2. Refractory ITP: patients who were unresponsive to corticosteroids after 1 month of treatment with 1 mg/kg/day of prednisolone or equivalent dose of other corticosteroids.

  3. Steroid-dependent ITP: patients requiring at least 20 mg/day of prednisolone to maintain a platelet count over 30×109/L.

The patients were treated with a combination therapy of colchicine and dapsone with or without corticosteroids. Patients with a previous splenectomy or who had been previously treated with colchicine or dapsone monotherapy before that period were also included. Exclusion criteria were patients who received concurrent other second-line treatment and patients with G6PD deficiency.

Treatment and follow-up

Patients with relapsed, refractory or steroid dependent ITP were started on a treatment of prednisolone up to 1 mg/kg/day. Colchicine (dose 0.6-1.2 mg/day) and dapsone (dose 50-100 mg/day) were started concurrently. Duration of treatment and dose adjustment for corticosteroid, colchicine and dapsone were decided to individual patient according to response. All the patients were followed-up by the assessment of the responsiveness of platelet counts, clinical bleeding events and treatment related complications.

Data collection and treatment outcomes

We collected the clinical data from electronic and paper medical records. The following information was retrieved: age, sex, co-morbidities, hemoglobin and platelet count at diagnosis, category of ITP (relapse, refractory, or steroid dependent), initial dose of prednisolone and discontinuation date, date of the start and finish of treatment with colchicine and dapsone, response, relapse following combination therapy, and adverse events.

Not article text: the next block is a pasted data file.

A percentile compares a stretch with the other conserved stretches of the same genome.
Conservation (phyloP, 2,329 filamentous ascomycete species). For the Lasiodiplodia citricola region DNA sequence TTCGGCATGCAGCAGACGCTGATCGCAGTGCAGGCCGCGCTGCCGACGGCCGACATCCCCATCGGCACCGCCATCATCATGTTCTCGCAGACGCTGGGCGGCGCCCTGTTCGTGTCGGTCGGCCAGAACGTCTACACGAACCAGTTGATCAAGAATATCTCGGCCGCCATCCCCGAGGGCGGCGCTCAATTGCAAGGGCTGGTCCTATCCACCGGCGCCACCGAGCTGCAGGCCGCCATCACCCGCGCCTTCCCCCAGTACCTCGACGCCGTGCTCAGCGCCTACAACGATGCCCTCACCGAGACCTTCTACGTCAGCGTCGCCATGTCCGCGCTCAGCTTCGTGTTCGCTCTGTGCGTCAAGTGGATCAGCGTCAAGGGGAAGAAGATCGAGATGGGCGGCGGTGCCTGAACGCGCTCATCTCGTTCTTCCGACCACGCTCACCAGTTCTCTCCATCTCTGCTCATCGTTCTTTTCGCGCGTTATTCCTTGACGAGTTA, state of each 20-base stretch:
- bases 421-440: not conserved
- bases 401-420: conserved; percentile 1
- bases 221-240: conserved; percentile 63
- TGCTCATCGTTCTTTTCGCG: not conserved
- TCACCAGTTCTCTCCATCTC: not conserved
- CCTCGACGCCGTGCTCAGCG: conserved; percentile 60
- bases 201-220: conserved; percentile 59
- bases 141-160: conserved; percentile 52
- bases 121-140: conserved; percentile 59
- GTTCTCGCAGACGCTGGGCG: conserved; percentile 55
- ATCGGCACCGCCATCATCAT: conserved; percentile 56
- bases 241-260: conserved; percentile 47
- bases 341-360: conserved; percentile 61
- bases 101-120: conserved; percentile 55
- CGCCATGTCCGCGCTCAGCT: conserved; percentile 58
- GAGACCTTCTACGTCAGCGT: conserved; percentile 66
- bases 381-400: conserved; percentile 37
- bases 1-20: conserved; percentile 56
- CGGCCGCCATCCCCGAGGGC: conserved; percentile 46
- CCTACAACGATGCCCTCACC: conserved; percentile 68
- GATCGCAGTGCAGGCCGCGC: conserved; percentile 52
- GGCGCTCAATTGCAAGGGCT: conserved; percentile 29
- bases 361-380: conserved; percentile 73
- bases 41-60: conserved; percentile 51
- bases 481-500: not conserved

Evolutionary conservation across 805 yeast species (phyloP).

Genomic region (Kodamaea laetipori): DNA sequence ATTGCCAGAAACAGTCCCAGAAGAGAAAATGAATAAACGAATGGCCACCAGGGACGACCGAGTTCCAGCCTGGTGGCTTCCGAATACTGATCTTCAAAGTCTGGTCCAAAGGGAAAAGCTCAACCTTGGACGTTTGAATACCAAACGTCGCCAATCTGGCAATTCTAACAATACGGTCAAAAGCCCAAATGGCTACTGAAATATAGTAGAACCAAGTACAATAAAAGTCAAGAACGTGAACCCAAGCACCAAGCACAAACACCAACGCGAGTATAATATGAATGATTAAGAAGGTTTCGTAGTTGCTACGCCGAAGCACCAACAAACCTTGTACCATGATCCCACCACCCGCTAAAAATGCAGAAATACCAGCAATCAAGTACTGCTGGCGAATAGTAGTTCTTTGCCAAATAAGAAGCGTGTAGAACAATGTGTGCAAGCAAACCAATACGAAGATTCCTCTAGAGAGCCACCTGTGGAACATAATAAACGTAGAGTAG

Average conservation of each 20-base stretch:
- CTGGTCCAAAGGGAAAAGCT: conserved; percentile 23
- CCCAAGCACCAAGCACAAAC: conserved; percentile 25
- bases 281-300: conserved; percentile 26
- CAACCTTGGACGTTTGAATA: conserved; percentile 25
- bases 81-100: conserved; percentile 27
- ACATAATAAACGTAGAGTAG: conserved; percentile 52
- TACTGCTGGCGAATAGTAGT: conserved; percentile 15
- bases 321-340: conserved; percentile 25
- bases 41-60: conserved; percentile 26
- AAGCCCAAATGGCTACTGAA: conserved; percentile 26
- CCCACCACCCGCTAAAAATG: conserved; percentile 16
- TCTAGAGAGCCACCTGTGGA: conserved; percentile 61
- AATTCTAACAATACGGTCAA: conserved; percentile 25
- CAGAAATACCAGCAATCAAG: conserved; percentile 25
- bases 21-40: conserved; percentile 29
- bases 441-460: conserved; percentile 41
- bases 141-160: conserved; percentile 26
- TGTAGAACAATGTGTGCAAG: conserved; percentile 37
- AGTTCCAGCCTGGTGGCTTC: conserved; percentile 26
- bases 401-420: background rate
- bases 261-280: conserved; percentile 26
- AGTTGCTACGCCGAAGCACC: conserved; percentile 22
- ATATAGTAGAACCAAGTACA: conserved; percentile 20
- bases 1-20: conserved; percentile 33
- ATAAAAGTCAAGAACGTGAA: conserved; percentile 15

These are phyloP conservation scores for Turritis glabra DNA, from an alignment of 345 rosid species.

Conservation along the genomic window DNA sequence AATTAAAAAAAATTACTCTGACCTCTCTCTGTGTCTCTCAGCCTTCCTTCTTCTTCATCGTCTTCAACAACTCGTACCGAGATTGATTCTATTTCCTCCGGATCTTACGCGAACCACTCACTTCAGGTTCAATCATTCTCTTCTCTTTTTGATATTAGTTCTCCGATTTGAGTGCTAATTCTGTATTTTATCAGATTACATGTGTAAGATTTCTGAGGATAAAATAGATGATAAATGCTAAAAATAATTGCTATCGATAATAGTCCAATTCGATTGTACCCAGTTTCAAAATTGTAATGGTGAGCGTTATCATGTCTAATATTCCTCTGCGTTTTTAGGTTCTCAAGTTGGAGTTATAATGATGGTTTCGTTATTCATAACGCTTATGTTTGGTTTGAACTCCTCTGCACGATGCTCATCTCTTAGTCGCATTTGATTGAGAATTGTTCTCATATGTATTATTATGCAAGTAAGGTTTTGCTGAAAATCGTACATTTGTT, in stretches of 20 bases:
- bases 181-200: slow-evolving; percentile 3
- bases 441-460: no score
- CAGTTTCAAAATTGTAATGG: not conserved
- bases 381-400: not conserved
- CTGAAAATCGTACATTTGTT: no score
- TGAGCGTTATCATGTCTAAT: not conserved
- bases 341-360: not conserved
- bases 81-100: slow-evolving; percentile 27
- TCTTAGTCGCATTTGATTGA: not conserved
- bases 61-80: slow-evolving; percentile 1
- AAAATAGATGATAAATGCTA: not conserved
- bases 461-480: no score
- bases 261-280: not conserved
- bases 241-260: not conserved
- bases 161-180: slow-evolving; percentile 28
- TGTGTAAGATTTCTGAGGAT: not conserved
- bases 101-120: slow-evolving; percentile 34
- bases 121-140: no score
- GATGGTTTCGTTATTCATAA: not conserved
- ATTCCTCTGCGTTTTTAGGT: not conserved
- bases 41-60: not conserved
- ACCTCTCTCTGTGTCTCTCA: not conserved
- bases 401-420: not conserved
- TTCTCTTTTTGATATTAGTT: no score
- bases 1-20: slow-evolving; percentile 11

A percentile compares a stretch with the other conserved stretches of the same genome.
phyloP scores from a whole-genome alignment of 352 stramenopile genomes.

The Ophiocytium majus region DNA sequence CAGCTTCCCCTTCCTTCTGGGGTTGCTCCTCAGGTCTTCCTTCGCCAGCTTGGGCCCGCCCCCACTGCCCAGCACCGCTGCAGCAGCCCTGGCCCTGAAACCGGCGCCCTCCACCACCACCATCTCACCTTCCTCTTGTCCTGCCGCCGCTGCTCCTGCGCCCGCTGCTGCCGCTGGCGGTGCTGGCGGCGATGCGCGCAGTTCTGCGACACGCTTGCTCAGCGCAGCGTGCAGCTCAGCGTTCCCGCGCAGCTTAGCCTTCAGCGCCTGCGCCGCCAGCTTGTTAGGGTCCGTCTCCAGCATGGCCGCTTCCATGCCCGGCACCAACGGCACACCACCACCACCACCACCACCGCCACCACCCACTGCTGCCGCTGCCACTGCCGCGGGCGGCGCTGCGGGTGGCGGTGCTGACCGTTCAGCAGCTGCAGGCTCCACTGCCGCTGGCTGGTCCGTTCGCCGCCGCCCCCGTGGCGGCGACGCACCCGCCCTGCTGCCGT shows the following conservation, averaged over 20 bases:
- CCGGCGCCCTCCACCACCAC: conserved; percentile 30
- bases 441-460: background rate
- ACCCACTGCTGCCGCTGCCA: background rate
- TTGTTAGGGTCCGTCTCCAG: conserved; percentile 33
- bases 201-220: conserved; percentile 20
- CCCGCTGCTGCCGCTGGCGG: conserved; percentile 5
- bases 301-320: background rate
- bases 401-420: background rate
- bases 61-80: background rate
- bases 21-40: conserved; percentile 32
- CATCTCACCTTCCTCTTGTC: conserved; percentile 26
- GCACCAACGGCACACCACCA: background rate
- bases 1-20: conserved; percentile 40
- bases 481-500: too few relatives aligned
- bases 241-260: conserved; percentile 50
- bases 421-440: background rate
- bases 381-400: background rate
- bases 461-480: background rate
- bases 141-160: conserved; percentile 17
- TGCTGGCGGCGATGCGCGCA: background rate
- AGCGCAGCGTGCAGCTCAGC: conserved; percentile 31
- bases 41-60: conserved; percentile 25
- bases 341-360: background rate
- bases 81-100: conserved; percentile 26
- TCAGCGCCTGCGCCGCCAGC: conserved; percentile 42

The primary outcome of this study was the response rate of steroid-dependent, relapsed, and refractory ITP. The treatment responses were defined according to the following:1

  1. Complete response (CR): a platelet count of 100×109/L or above for at least two consecutive measurements more than 7 days apart, without bleeding.

  2. Continuous complete response (CCR): patients who showed CR for at least 6 months.

  3. Response: a platelet count of 30×109/L or above that is at least double pretreatment levels for at least two consecutive measurements more than 7 days apart, without bleeding.

  4. No response (NR): a platelet count of fewer than 30×109/L or less that is less than double pretreatment levels for at least two consecutive measurements more than a day apart, or the presence of clinical bleeding.

The secondary outcomes were treatment related complications, bleeding events, all-causes mortality, and relapse rate.

Statistical analyses

Descriptive analysis was used to describe demographic data and clinical characteristics of the patients. Continuous data were reported using mean or median with corresponding standard deviation or range, as appropriate. Categorical data were reported using number with percentage. Time to response was defined by time from starting combination therapy to CR or response as defined previously. Time to corticosteroid discontinuation was defined by time from diagnosis of relapse, refractory, or steroid dependent to stopping prednisolone. Multivariate logistic regression was used to identify potential predictors for patient response to colchicine and dapsone combination therapy. Odds ratios (OR) with corresponding 95% confidence interval (CI) were reported. Statistical significance was defined as a P-value less than 0.05. SPSS version 21.0 for Windows was used for all analysis.